May 13, 2019
The return of spring means trapping season for green crab is now under way. In April, WSG Crab Team resumed early detection trapping across the monitoring network along Washington’s inland shorelines. We’re pleased to share that Crab Team has received funding to continue this work for the next biennium (July 2019 – June 2021) in the Washington State budget. To date, the program was funded primarily through the Puget Sound Marine and Nearshore Grant Program (US Environmental Protection Agency funding through WDFW), which will not be available to us in the future. Pursuing a more stable funding base has been top of mind for the past year, and doing so will enable us to focus more time and energy on green crab themselves. We are extremely grateful to those who supported efforts to secure this funding, particularly the Jamestown S’Klallam Tribe, Lower Elwha Klallam Tribe, Makah Tribe, and Puget Sound Partnership.
Several years into the project, Crab Team has grown to more than 220 volunteers and 56 early detection sites monitored monthly April through September, but those are certainly not the only boots in the mud. In addition, a number of additional early detection and crab removal trapping efforts in the region are also again hard at work. We wanted to summarize the work being done by all of the groups contributing to the green crab management efforts and to provide an update of status of European green crab in the Salish Sea since the start of the season.
Neil Harrington, biologist with the Jamestown S’Klallam Tribe, captured a single 80mm male green crab on May 7th in the south end of Sequim Bay. To supplement monitoring at two Crab Team sites in Sequim Bay, Harrington conducts additional trapping in other areas that are difficult to access. So far this year, he’s set about 150 traps in Sequim Bay, and this is the second crab he’s captured here in the past three years. The first was trapped at Jimmycomelately Creek in August 2017, to the west of the recent capture site where there is now a regular Crab Team monitoring site. The recent crab captured had a very red underside and a few damaged limbs, indicating it was not in great condition, but the large size of the crab indicates it was more than two years old, and had likely been in the area since it grew out of its larval stage. Harrington will continue to trap the area intensively over the coming weeks, with help from WDFW, to try to detect and remove any potential holdouts.
The dedicated staff and volunteers with US Fish and Wildlife Service resumed their weekly intensive trapping efforts at Dungeness Spit National Wildlife Refuge last month. The team there not only manages three Crab Team monitoring sites, which help keep tabs on numbers by collecting data consistently with all other Crab Team sites, they also set hundreds of additional traps each week with the goal of removing as many green crab as possible from the site. So far this year they have set more than 700 traps and removed 32 European green crab. The extensive efforts at the spit to collect data on green crab have also enabled us to start to identify patterns. One thing we’ve noticed is that this is the time of year that traps capture the most green crab. We hope that over the next months, the catch rates will drop again. None of the crabs captured so far this year are recent arrivals, which is good news.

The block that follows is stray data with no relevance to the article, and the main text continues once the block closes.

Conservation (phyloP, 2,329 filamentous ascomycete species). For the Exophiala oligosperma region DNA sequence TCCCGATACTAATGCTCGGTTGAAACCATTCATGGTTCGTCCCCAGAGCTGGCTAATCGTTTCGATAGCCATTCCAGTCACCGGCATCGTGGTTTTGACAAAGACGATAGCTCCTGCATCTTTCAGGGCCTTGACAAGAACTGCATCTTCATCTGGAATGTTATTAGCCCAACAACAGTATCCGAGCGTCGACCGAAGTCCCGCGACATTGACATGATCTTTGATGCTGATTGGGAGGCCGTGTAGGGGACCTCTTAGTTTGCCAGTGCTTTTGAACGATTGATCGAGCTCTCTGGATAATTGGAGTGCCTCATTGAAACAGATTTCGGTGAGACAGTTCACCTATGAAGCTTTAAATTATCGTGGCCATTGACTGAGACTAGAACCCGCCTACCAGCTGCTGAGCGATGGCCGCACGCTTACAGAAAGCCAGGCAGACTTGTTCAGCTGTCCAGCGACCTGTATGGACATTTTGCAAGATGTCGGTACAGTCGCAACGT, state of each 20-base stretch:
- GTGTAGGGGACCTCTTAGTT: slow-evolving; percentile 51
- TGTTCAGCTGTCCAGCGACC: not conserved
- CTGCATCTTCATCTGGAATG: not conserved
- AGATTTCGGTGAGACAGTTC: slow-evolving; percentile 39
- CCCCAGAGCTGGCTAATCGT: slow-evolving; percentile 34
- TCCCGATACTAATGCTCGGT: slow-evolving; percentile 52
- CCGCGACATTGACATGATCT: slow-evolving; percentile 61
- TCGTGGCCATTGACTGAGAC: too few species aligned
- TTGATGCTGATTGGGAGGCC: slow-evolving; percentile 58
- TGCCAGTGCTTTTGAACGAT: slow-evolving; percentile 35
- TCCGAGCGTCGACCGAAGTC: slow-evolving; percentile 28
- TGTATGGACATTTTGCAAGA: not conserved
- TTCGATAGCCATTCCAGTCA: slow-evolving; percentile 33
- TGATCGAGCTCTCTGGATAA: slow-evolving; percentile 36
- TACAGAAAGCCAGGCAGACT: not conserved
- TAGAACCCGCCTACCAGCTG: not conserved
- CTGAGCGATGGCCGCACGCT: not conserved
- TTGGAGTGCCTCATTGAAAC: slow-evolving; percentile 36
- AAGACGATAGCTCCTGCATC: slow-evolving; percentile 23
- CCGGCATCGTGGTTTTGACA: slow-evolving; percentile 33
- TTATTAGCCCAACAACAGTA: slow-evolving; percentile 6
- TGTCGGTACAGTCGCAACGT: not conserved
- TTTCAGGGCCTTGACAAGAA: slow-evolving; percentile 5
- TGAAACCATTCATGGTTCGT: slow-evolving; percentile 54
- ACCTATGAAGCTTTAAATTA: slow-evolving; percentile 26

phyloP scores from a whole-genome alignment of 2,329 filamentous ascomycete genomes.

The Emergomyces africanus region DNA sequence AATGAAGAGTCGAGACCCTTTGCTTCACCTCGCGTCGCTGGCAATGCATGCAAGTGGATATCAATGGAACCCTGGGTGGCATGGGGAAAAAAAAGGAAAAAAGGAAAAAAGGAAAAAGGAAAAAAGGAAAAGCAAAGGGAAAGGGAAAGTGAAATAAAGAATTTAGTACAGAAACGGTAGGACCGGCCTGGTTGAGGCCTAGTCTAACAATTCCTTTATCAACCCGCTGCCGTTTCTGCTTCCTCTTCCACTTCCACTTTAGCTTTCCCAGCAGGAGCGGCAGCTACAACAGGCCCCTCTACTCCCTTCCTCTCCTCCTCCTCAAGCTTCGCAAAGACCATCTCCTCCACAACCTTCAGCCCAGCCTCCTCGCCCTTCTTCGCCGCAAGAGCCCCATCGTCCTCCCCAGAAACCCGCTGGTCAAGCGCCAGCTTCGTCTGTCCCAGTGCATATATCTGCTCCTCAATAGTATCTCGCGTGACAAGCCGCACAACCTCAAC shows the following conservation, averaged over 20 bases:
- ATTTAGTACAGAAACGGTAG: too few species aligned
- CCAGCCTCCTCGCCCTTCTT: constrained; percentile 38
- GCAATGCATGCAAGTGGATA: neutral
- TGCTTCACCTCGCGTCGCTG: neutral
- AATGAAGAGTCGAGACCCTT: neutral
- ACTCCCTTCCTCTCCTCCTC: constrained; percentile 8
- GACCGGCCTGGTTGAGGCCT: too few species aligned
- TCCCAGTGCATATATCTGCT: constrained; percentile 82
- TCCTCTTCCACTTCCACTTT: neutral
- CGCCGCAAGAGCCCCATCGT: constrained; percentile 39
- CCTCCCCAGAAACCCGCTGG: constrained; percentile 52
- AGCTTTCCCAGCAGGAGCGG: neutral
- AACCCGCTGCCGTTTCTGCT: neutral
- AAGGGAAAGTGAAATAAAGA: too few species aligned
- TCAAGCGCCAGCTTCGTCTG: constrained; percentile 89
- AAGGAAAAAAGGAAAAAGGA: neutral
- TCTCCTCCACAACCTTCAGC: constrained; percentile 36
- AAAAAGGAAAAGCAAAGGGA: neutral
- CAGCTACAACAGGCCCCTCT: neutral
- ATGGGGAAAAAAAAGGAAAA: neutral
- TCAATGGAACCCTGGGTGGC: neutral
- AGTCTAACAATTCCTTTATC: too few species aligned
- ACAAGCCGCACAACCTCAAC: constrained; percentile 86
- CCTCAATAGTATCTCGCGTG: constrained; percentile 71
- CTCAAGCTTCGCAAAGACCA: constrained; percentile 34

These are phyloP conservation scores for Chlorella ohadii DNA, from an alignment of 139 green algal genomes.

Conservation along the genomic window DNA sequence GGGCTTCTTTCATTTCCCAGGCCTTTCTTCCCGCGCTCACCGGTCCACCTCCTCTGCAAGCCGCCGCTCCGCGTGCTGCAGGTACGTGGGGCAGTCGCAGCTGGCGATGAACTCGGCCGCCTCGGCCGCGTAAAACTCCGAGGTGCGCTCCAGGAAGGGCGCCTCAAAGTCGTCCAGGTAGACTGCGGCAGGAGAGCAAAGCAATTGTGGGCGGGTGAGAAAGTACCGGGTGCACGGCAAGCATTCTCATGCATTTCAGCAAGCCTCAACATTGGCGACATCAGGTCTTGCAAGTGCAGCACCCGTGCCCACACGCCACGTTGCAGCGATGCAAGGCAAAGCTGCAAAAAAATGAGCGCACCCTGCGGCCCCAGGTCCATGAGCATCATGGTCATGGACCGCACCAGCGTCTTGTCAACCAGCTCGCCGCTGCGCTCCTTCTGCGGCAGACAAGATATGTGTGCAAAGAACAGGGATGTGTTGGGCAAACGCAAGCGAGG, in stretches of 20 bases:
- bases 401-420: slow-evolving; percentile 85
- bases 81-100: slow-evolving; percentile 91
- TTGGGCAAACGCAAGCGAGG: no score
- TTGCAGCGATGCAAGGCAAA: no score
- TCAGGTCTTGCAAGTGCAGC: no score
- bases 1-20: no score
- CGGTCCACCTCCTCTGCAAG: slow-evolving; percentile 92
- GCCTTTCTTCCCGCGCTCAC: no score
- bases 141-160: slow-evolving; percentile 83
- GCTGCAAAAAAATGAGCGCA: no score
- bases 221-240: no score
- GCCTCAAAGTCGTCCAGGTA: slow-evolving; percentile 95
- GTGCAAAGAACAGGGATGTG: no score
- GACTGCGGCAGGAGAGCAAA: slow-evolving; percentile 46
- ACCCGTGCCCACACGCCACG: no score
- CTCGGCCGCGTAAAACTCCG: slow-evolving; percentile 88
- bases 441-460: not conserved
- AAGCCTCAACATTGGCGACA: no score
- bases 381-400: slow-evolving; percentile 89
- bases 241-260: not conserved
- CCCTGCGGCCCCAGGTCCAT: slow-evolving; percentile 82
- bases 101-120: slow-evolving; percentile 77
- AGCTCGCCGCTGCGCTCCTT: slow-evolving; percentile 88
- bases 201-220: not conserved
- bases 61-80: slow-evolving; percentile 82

Starting last year, Fisheries and Oceans Canada expanded their early detection monitoring on the BC side of the Salish Sea (read more about the collaboration between Crab Team and DFO for early detection monitoring). By targeting highly suitable habitats, they’ve been able to find a very small number of green crab in previously undetected locations, including Esquimalt Lagoon (in Vancouver) and Witty’s Lagoon. This is similar to the pattern on the Washington side of the Salish Sea (with the exception of Dungeness Spit), where small numbers of crabs are being found in isolated locations.
The Makah Fisheries Department has also resumed eradication trapping in Makah and Neah Bays, and have removed 76 green crab from the Wa’atch and Tsoo-Yess River estuaries (Makah Bay) in about 150 trap sets. No live crabs have been captured in Neah Bay, though several molts have been found there. The green crab there still appear to be more abundant than at any of the inland Washington sites. In addition, trappers are finding a number of molts, including very small ones, which indicate young green crab are at the site. This is not something we are seeing at sites inland. The group will continue to trap throughout the season, including testing alternative types of trap to more finely tune removal strategies. They are also looking for volunteers to help.
– Emily Grason
Header Photo: Crab Team and USFWS Staff and volunteers head out to trap at Graveyard Spit in 2017. Credit: UW College of the Environment